Signage, Images, and Messaging at the Hollywood Community Job Center

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Signs, Images, and Messaging at the Hollywood Community Job Center

 

The Hollywood Community Job Center, run by IDEPSCA, provides a place for workers to find employment in an organized setting and access resources and services. The center and the surrounding area is full of signs, flags, murals, and various other sorts of messaging from various sources such as the center organizers, the authorities, and the workers themselves. 

 

Photo 1: “No Loitering” signs are posted all along the Home Depot wall, boldly stating “Police Enforced” or, in Spanish, “Police Will Intervene”

 

2: The signs are located every few feet, making sure that everyone who passes by sees them.

 

3: Inside the job center’s office, a bulletin board provides community resources, ranging from services such as computer and English classes, medical services, and legal advice to LGBT support groups and youth transitional programs.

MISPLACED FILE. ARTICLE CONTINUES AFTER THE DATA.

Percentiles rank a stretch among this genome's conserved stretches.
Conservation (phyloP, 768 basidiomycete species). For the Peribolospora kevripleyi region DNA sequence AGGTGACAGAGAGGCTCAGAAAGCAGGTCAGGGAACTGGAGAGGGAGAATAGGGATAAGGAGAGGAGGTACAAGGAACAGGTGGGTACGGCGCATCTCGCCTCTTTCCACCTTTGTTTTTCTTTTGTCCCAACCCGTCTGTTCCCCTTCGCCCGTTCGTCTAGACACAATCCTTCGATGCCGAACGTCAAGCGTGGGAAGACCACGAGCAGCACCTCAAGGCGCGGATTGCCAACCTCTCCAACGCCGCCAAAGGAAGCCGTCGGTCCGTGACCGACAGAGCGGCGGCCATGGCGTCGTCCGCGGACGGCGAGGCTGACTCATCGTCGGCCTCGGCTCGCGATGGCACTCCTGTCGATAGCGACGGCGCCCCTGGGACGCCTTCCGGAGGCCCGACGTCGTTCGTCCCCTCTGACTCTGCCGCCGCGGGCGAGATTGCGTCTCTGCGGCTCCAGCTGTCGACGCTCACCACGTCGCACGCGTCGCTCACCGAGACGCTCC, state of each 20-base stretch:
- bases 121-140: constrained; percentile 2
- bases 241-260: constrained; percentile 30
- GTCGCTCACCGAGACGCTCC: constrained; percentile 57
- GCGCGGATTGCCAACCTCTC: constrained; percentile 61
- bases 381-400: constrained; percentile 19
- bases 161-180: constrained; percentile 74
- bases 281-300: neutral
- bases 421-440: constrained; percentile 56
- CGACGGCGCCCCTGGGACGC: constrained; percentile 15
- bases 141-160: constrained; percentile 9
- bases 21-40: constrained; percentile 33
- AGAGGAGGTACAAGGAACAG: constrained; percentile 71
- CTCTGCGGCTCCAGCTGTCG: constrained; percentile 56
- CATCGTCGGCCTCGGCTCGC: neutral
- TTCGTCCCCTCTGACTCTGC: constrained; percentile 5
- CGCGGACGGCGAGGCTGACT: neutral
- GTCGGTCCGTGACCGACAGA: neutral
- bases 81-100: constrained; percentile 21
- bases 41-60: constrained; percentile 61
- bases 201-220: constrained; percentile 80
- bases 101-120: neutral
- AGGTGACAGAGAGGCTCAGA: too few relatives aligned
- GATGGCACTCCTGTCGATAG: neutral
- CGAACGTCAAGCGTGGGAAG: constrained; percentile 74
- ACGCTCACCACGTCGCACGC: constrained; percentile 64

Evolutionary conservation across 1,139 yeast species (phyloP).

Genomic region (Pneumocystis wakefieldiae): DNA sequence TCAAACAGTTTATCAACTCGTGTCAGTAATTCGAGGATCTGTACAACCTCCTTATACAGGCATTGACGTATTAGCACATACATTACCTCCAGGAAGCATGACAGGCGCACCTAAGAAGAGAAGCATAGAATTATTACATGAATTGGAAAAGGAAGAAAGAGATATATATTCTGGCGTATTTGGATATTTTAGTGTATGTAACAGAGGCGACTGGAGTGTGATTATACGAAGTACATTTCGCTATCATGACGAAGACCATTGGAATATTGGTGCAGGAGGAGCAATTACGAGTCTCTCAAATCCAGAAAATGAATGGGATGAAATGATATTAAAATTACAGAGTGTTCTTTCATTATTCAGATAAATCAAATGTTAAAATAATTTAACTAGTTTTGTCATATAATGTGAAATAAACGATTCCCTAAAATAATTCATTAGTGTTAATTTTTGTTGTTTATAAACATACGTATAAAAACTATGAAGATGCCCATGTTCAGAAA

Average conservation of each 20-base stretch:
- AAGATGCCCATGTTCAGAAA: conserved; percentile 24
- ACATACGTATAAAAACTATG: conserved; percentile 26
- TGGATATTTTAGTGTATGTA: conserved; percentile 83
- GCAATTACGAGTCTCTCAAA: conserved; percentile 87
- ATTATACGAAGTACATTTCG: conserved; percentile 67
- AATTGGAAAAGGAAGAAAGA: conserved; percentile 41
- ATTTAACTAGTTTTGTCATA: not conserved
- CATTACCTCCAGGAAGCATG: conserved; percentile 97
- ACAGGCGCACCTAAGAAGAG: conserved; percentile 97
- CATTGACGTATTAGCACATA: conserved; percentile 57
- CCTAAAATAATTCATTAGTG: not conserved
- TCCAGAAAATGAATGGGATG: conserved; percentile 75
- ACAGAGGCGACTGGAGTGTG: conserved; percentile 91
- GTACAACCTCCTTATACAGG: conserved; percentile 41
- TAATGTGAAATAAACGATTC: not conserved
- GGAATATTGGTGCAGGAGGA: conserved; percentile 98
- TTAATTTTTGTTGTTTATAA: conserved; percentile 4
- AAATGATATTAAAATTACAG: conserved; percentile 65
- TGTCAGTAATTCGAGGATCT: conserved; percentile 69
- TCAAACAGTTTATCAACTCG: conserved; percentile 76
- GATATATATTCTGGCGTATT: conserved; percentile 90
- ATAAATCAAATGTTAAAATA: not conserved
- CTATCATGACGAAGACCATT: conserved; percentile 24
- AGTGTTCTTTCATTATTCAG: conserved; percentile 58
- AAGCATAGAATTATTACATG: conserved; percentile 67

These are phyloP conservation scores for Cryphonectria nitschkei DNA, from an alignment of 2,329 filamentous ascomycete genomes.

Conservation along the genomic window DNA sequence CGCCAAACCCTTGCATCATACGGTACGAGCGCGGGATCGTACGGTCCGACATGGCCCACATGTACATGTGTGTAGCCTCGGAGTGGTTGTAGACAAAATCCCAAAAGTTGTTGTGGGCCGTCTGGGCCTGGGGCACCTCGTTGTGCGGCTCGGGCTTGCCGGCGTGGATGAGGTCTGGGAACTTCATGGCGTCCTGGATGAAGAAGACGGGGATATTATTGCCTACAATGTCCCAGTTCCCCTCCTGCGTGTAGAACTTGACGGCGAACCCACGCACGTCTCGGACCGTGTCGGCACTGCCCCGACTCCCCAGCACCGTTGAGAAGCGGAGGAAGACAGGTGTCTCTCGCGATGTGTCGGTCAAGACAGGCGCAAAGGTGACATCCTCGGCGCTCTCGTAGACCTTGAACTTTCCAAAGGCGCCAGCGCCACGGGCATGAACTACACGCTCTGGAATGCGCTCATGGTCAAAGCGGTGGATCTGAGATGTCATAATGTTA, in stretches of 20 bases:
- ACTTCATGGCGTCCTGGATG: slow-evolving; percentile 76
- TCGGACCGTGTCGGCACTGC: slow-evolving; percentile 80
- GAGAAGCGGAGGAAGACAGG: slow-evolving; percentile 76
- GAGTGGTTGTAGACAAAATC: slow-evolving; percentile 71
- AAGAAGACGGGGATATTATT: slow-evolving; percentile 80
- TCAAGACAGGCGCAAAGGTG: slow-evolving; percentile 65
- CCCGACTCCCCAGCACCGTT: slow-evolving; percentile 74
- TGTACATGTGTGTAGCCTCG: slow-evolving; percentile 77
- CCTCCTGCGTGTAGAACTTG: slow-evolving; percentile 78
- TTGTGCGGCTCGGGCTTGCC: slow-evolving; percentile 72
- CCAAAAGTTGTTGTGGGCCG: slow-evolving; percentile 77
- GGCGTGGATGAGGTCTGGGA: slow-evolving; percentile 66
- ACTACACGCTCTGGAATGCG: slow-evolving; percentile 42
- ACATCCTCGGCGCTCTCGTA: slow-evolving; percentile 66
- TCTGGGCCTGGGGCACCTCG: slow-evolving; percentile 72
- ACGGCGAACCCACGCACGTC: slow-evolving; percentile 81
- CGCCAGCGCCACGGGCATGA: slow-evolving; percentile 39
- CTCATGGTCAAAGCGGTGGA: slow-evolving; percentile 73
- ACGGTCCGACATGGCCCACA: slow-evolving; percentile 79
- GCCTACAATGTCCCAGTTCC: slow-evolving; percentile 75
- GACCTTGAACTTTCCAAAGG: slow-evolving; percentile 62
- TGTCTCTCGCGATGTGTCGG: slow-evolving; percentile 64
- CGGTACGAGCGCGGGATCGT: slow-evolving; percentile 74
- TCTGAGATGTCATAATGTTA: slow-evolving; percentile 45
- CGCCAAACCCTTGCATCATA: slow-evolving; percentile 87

4 & 5: A pamphlet explains what you should do if you are stopped by the police, and what your rights are.

 

6: “Stopping for Water Keeps You Going.” This poster, showing an agricultural worker pausing in the fields for a water break next to a water dispenser and shaded tent, reminds workers that their employers are required to provide water, rest, and shade. 

 

7: Inside the office, images of Cesar Chavez and striking farm workers remind viewers of their history and show examples of individuals and groups who fought to protect exploited immigrant workers and improve working conditions.

 

8: Outside the center, on a gate on the perimeter of the property, a landscape mural, probably done by some of the workers themselves, camouflages the alley behind it and provides a pleasant backdrop.

 

9: A religious altar with several statues, including the Virgen de Guadalupe, sits in a corner of the center’s yard.

 

10: Job postings create a hard-copy Craigslist on the center’s outdoor bulletin board, presenting workers with other employment options besides just the employers who come to the center seeking workers.

 

11: Large banners advertise the center to employers—although its location isn’t in one of the most visible areas outside the store.

 

12: Center hours.

 

13: “Group Rules” at the center include assisting during classes, confidentiality, respecting the opinions of others, participation, declaring “I” (presumably, taking responsibility), and turning cell phones on vibrate or silent.